I am appalled.

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Response to longship (Reply #18)

Fri May 4, 2012, 03:53 PM

22. Maybe you could browse the other posts before blowing a gasket.

It's likely the turtle didn't feel a thing.

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Response to randome (Reply #22)

Fri May 4, 2012, 04:26 PM

30. Maybe I did

It doesn't matter if the turtle felt anything. Carving your initials on an animal is fucked up.

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Response to longship (Reply #30)

Fri May 4, 2012, 04:32 PM

32. I hear ya.

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Response to longship (Reply #30)

Mon May 7, 2012, 10:00 AM

52. So what did you end up doing to that first crush you had

who put both your initials in a tree?

I bet that went down real well

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Response to longship (Reply #18)

Fri May 4, 2012, 05:34 PM

37. And THAT is why most people don't like ASPCA!!

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Response to Logical (Reply #37)

Fri May 4, 2012, 05:59 PM

42. I think people who attempt to justify carving ones initials on an animal are dispicible.

I am done here.

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Response to longship (Reply #42)

Fri May 4, 2012, 11:30 PM

45. bye

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Response to Liberal_in_LA (Original post)

Fri May 4, 2012, 03:39 PM

20. Well, NOW the turtle KNOWS where the kid lives and,,

s-l-o-w-l-y will extract his revenge!!!

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Response to benld74 (Reply #20)

Fri May 4, 2012, 04:18 PM

28. lol. Long walk to NY

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Response to Liberal_in_LA (Reply #28)

Fri May 4, 2012, 05:09 PM

36. He's in no hurry. nm

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Response to Liberal_in_LA (Original post)

Fri May 4, 2012, 05:52 PM

39. Just because tattoos are popular,

I still don't think it's right to tattoo animals without their permission.

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Response to B Calm (Reply #39)

Mon May 7, 2012, 09:24 AM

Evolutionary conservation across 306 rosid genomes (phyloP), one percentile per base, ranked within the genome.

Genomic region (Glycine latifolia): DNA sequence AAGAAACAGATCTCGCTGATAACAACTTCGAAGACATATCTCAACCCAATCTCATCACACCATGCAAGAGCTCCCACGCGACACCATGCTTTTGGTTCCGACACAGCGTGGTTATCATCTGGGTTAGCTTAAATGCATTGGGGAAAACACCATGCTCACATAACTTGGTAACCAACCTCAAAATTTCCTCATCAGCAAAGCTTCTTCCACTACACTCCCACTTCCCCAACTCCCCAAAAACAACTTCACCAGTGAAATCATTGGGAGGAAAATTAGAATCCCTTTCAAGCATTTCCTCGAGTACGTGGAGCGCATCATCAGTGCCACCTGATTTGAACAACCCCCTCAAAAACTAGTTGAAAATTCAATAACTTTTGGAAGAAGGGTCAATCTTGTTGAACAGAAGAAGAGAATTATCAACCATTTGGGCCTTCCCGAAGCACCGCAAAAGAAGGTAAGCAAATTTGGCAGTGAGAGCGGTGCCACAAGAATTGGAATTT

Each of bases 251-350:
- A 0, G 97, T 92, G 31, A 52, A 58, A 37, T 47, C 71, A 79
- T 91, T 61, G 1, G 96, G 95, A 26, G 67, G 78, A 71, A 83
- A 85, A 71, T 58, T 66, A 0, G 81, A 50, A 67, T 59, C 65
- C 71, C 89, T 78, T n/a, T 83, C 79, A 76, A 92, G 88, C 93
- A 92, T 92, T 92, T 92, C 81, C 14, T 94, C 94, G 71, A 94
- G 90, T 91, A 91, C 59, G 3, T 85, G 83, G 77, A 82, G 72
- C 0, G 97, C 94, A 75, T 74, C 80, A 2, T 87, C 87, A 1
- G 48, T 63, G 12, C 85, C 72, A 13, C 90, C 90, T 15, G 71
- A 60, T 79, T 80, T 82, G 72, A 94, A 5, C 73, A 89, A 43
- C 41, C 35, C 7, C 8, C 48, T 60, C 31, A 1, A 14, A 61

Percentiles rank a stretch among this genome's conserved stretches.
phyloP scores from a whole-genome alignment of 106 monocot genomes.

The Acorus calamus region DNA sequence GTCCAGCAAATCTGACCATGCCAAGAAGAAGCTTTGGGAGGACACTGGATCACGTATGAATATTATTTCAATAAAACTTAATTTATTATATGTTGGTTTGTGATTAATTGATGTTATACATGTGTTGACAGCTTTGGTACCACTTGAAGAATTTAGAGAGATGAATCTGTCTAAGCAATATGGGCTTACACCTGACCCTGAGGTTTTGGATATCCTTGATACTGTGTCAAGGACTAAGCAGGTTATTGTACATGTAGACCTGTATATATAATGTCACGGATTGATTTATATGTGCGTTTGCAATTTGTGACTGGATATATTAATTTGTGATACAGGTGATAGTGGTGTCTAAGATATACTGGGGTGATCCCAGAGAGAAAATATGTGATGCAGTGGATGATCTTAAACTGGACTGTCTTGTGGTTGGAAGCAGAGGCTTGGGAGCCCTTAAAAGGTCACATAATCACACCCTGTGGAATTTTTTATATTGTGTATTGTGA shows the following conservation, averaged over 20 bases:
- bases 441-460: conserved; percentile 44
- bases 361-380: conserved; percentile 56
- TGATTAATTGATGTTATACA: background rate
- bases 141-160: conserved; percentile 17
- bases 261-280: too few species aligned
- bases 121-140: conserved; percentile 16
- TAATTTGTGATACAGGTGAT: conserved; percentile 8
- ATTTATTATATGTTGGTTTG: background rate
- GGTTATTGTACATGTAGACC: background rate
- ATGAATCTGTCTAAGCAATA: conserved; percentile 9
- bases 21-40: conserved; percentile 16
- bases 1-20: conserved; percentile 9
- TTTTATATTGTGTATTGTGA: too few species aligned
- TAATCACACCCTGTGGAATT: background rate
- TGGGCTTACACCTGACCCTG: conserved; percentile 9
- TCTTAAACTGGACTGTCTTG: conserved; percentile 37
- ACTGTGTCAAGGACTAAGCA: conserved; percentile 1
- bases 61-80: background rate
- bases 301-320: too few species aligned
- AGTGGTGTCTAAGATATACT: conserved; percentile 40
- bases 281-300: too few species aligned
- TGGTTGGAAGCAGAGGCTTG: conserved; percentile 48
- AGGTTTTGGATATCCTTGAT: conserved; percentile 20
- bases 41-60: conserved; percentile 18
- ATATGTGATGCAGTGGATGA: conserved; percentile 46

49. going to have to report my local SPCA then...

they tattooed my dog with an N in his ear just before we got him... betting he did not give permission for that... or the other thing they took away just before the tattoo...

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Response to Liberal_in_LA (Original post)


Response to Liberal_in_LA (Original post)

Mon May 7, 2012, 09:50 AM

50. Could you imagine if some religious nut-job found the turtle

OMG I found a turtle with JC engraved on it!!!

It's a sign that the Rapture is coming woohoo!

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Response to Liberal_in_LA (Original post)

Mon May 7, 2012, 11:58 AM

58. Is there a list of animals that it's OK to carve your initials on? (nt)

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Response to Nye Bevan (Reply #58)

Mon May 7, 2012, 02:29 PM

60. lol...no.

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Response to Liberal_in_LA (Original post)

Fri May 11, 2012, 12:32 PM

67. Must have been Rush Limbaugh

He keeps talking about how '65 was a great year and this sounds like something he would enjoy doing.

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Response to Liberal_in_LA (Original post)

Fri May 11, 2012, 10:59 PM

70. That is very cool to find the same turtle, alive.

Back in the day, 47 yrs ago, people did things like carve into turtle shells and paint small turtles shells before selling them to little kids to keep in small aquariums before they died.

I am glad that isn't so today. And I think it quite interesting, finding the turtle again after so many yrs.